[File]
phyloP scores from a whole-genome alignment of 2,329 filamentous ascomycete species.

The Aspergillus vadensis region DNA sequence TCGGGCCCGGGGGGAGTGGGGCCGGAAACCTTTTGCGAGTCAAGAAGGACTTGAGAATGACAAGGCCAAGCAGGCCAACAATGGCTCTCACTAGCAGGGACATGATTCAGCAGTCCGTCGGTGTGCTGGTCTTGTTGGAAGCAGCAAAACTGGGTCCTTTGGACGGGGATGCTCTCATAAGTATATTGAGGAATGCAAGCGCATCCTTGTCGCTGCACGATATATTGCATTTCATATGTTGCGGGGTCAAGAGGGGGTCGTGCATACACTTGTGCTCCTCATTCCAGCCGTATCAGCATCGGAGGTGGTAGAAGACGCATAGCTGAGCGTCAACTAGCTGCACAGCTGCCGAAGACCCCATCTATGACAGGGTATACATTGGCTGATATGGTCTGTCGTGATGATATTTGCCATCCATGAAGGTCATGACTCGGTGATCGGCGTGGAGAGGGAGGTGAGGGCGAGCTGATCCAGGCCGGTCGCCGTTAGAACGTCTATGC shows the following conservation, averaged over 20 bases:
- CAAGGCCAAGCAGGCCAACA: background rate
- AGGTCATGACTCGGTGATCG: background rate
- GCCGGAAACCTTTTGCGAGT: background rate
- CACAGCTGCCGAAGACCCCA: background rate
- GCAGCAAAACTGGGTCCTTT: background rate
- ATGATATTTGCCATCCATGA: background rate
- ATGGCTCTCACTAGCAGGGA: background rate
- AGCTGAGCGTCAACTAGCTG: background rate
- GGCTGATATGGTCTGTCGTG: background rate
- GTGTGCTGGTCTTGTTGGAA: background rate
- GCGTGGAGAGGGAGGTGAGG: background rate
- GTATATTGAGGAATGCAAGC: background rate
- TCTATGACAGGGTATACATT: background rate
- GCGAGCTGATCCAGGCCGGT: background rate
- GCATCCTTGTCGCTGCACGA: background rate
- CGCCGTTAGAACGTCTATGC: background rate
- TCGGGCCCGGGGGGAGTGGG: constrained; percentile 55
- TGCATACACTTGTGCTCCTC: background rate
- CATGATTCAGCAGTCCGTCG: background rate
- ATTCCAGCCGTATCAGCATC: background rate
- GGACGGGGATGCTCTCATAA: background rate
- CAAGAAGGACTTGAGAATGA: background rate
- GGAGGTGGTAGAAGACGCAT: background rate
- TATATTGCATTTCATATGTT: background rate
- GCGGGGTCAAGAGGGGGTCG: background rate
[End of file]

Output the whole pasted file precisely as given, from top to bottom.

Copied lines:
phyloP scores from a whole-genome alignment of 2,329 filamentous ascomycete species.

The Aspergillus vadensis region DNA sequence TCGGGCCCGGGGGGAGTGGGGCCGGAAACCTTTTGCGAGTCAAGAAGGACTTGAGAATGACAAGGCCAAGCAGGCCAACAATGGCTCTCACTAGCAGGGACATGATTCAGCAGTCCGTCGGTGTGCTGGTCTTGTTGGAAGCAGCAAAACTGGGTCCTTTGGACGGGGATGCTCTCATAAGTATATTGAGGAATGCAAGCGCATCCTTGTCGCTGCACGATATATTGCATTTCATATGTTGCGGGGTCAAGAGGGGGTCGTGCATACACTTGTGCTCCTCATTCCAGCCGTATCAGCATCGGAGGTGGTAGAAGACGCATAGCTGAGCGTCAACTAGCTGCACAGCTGCCGAAGACCCCATCTATGACAGGGTATACATTGGCTGATATGGTCTGTCGTGATGATATTTGCCATCCATGAAGGTCATGACTCGGTGATCGGCGTGGAGAGGGAGGTGAGGGCGAGCTGATCCAGGCCGGTCGCCGTTAGAACGTCTATGC shows the following conservation, averaged over 20 bases:
- CAAGGCCAAGCAGGCCAACA: background rate
- AGGTCATGACTCGGTGATCG: background rate
- GCCGGAAACCTTTTGCGAGT: background rate
- CACAGCTGCCGAAGACCCCA: background rate
- GCAGCAAAACTGGGTCCTTT: background rate
- ATGATATTTGCCATCCATGA: background rate
- ATGGCTCTCACTAGCAGGGA: background rate
- AGCTGAGCGTCAACTAGCTG: background rate
- GGCTGATATGGTCTGTCGTG: background rate
- GTGTGCTGGTCTTGTTGGAA: background rate
- GCGTGGAGAGGGAGGTGAGG: background rate
- GTATATTGAGGAATGCAAGC: background rate
- TCTATGACAGGGTATACATT: background rate
- GCGAGCTGATCCAGGCCGGT: background rate
- GCATCCTTGTCGCTGCACGA: background rate
- CGCCGTTAGAACGTCTATGC: background rate
- TCGGGCCCGGGGGGAGTGGG: constrained; percentile 55
- TGCATACACTTGTGCTCCTC: background rate
- CATGATTCAGCAGTCCGTCG: background rate
- ATTCCAGCCGTATCAGCATC: background rate
- GGACGGGGATGCTCTCATAA: background rate
- CAAGAAGGACTTGAGAATGA: background rate
- GGAGGTGGTAGAAGACGCAT: background rate
- TATATTGCATTTCATATGTT: background rate
- GCGGGGTCAAGAGGGGGTCG: background rate